If you love books, you’re probably frustrated, maybe horrified, to see the way toddlers typically treat books. But there’s hope! In honor of NEA’s Read Across America Day tomorrow, I want to share some ideas that can help your toddler or preschooler learn to take care of books.
My husband and I have always loved books. So it was important for us that our children learn to love and take care of books, too. I kept my now-adult children’s favorite books for grandkids. And I’ve been amazed by the condition of the books. Even though they were looked at and read many, many times in the 1980s and 90s, the books are in almost perfect condition today.
I have a post with tips and Montessori presentations for helping children learn to treasure books. In that post, you can read some of the things we did to help our children treasure and take care of books.
How to Help Toddlers and Preschoolers Take Care of Books – YouTube Video
And today, I have a video with my now-adult daughter, Christina, telling about learning to take care of books. After a Montessori presentation, my 2-year-old granddaughter, Zoey (Christina’s niece), demonstrates how to gently look at books.
The Montessori book presentations are wonderful at home with one or more children or with a small group in a classroom setting. You can do the presentations separately as shown in the videos in the other post or combined as Christina did in this video (especially as a review presentation).
Wondering what book this is? It’s I Spy a Lion by Lucy Micklethwait. The books in this series are a fabulous first introduction to art masterpieces. Lucy Micklethwait has beautiful art books for children. Some of them (such as this one) are available in hardcover for as little as $.01 plus shipping.
What Do I Recommend Regarding Babies and Books?
For babies, I recommend lots of snuggling and reading along with board books for babies to look at independently. I use board books until toddlers have the necessary fine-motor coordination to look at regular pages without damaging the book. Of course, I still read some books with regular pages aloud to babies.
Some parents don’t mind babies chewing on board books, but I don’t like even babies to damage books. I would never punish a baby or toddler for damaging a book, but I gently guide them to learn to take care of books. I quietly say: “Books are for reading, not for eating.” If the baby continues to chew on the book, I simply trade the book for a toy the baby is allowed to chew on.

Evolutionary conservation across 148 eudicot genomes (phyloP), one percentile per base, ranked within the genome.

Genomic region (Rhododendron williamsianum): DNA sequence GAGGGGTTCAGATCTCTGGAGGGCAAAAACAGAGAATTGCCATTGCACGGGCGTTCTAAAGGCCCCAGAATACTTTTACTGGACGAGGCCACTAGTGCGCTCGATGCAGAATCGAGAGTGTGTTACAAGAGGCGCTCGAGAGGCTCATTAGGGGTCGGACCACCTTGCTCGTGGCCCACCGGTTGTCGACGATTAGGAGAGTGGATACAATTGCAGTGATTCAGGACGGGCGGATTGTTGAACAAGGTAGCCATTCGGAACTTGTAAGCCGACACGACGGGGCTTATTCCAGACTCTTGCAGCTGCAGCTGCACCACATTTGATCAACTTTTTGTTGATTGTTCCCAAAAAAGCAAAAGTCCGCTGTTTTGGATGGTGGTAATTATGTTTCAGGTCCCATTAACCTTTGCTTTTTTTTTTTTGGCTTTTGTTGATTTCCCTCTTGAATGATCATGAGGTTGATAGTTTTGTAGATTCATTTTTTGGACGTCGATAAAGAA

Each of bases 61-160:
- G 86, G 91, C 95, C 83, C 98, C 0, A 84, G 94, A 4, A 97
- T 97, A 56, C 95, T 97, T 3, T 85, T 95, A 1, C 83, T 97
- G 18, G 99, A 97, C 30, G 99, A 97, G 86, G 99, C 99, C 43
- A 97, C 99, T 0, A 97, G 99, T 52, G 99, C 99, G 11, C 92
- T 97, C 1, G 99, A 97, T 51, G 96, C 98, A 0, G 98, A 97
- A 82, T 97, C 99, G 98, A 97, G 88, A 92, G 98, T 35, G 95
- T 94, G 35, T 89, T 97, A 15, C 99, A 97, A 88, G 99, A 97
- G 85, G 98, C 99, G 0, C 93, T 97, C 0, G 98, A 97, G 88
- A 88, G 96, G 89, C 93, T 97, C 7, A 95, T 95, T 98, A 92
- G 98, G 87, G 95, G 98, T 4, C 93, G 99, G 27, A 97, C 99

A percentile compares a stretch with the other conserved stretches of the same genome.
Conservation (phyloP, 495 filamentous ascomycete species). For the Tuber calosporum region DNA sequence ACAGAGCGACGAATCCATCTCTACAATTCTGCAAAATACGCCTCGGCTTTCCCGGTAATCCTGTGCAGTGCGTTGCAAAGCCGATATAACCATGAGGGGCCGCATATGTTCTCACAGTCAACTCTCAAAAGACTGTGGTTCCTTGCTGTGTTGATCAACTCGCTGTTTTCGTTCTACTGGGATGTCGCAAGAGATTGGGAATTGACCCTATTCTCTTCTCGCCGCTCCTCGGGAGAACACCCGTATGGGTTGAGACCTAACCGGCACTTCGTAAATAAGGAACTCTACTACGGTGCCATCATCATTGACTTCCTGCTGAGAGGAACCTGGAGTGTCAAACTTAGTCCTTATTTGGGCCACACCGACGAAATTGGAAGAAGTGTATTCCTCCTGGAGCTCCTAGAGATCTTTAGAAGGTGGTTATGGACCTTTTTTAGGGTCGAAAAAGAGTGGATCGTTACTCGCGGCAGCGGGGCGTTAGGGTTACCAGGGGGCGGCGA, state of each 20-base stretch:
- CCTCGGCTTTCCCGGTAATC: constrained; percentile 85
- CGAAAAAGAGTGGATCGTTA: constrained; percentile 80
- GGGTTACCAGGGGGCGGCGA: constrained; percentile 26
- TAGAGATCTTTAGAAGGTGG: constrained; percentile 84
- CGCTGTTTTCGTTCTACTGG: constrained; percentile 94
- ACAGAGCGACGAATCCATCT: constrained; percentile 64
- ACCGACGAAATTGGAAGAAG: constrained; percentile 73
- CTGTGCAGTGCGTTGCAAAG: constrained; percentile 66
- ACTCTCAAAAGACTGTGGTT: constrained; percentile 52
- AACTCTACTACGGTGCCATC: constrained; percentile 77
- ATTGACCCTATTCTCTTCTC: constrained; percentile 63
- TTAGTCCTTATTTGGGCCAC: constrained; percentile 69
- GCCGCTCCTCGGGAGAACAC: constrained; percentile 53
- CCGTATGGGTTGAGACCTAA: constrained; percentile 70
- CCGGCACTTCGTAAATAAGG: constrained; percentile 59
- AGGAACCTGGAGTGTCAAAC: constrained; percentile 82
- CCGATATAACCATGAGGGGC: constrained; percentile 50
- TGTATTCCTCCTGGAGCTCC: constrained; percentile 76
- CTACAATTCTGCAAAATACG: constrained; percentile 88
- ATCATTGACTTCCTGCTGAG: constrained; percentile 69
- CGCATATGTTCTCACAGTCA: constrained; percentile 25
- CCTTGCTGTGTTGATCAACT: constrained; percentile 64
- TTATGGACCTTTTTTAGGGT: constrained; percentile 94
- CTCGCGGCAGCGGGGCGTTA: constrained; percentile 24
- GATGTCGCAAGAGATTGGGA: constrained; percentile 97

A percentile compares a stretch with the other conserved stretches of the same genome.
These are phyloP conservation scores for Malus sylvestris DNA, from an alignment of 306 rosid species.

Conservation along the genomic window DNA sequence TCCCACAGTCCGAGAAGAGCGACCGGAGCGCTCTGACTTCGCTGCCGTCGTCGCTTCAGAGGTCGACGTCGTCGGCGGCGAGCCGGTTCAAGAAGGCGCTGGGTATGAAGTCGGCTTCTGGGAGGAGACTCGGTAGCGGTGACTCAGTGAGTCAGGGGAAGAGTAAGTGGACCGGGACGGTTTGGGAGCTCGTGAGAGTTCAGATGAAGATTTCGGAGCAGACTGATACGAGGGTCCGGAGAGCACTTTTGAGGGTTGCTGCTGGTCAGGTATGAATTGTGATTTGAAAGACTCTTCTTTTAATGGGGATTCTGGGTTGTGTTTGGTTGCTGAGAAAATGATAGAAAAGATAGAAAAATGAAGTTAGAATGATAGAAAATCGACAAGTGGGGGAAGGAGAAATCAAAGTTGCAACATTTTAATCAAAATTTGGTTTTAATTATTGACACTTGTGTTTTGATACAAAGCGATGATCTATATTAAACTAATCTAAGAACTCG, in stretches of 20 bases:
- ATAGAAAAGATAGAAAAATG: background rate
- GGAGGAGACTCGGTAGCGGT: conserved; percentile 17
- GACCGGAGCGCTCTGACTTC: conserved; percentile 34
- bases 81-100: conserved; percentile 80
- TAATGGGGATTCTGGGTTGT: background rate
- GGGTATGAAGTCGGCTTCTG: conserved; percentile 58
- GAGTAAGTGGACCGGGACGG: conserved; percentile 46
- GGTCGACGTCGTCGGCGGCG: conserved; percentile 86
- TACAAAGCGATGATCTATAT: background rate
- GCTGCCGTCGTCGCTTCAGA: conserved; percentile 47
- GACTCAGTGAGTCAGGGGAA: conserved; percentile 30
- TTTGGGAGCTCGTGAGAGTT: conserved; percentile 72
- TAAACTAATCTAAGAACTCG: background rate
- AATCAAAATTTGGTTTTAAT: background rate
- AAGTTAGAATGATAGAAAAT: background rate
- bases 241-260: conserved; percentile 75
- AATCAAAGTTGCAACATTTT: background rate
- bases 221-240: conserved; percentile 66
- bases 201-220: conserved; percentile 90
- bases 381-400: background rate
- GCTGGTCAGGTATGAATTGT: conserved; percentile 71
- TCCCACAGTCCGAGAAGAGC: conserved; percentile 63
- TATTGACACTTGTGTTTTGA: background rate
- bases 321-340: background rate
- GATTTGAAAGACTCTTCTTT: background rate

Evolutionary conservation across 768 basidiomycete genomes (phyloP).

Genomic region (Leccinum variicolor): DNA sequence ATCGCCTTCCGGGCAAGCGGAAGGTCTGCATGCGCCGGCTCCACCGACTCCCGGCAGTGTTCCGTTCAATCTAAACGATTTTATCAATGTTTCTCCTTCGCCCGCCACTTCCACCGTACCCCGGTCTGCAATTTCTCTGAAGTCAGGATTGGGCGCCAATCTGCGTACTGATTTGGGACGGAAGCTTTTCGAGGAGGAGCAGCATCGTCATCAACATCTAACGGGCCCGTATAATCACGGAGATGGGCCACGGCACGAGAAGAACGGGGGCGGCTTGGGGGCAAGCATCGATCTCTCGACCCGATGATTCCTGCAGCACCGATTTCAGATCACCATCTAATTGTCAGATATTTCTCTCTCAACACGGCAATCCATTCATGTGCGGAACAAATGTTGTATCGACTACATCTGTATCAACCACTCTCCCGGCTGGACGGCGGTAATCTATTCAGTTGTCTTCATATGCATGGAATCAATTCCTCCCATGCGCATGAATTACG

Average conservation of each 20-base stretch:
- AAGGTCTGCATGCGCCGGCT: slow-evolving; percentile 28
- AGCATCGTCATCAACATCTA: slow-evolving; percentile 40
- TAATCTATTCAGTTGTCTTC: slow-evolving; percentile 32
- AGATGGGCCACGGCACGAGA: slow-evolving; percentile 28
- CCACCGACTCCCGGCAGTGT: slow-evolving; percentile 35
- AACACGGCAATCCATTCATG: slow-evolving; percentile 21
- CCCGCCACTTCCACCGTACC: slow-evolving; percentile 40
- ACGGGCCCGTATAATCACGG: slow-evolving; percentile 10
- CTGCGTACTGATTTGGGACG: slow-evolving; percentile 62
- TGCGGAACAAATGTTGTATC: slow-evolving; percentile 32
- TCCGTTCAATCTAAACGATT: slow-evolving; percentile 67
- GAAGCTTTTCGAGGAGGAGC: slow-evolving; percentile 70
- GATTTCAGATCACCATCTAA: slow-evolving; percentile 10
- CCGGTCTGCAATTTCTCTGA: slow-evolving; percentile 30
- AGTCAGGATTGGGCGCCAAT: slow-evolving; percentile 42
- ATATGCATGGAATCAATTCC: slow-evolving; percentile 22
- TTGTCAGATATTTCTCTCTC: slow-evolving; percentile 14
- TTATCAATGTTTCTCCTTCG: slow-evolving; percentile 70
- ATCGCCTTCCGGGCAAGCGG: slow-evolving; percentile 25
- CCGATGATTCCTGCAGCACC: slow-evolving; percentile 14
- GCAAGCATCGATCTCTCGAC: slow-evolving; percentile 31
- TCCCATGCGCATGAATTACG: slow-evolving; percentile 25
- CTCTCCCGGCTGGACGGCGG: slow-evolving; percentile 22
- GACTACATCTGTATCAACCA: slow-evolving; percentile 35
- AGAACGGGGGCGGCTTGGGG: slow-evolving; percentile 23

Here are some of my favorite Montessori-friendly books for babies.
And here’s my recommendation for the very best Montessori-friendly books for babies and toddlers.
Here are my favorite Montessori-friendly books for a 2 year old.
I love book baskets for babies, toddlers, and preschoolers. I always keep a few books on a bookshelf, too, but book baskets are my main way to focus attention on a few special books.
More Book Recommendations
I have a category of posts about books for kids.
A love of books is one of the greatest gifts you can give your child. And teaching your child to take care of books can be part of that.
Learn more about my eBook Montessori at Home or School: How to. Teach Grace and Courtesy!
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Thanks for sharing tips for training book care from the beginning. It makes perfect sense to replace a book with a chew toy when it’s being chewed on. Would you please share this with our readers at the Literacy Musing Mondays Linkup? #LMMLinkup. You can follow the url attached to this comment.
Lady Lilith says
Great tips. In my classroom, I always start the year off with baord books. I teach the kids how to respect books. As the year progresses, we move on to more delicate books. Respecting books is very important to me.
Ivy Norton says
Thanks for sharing, I wish I would have stumbled on this a while ago. My toddler has been ripping out pages since 1. Didn’t even think to show her how to properly open a book.
Petite Words says
Such a valuable lesson, books enrich every childhood and it’s lovely to see a post about this (:
This is a wonderful article. I’m forever holding my breath when my toddler handles picture books, so your gentle suggestions were reassuring and helpful. I also really like the idea of a special book basket.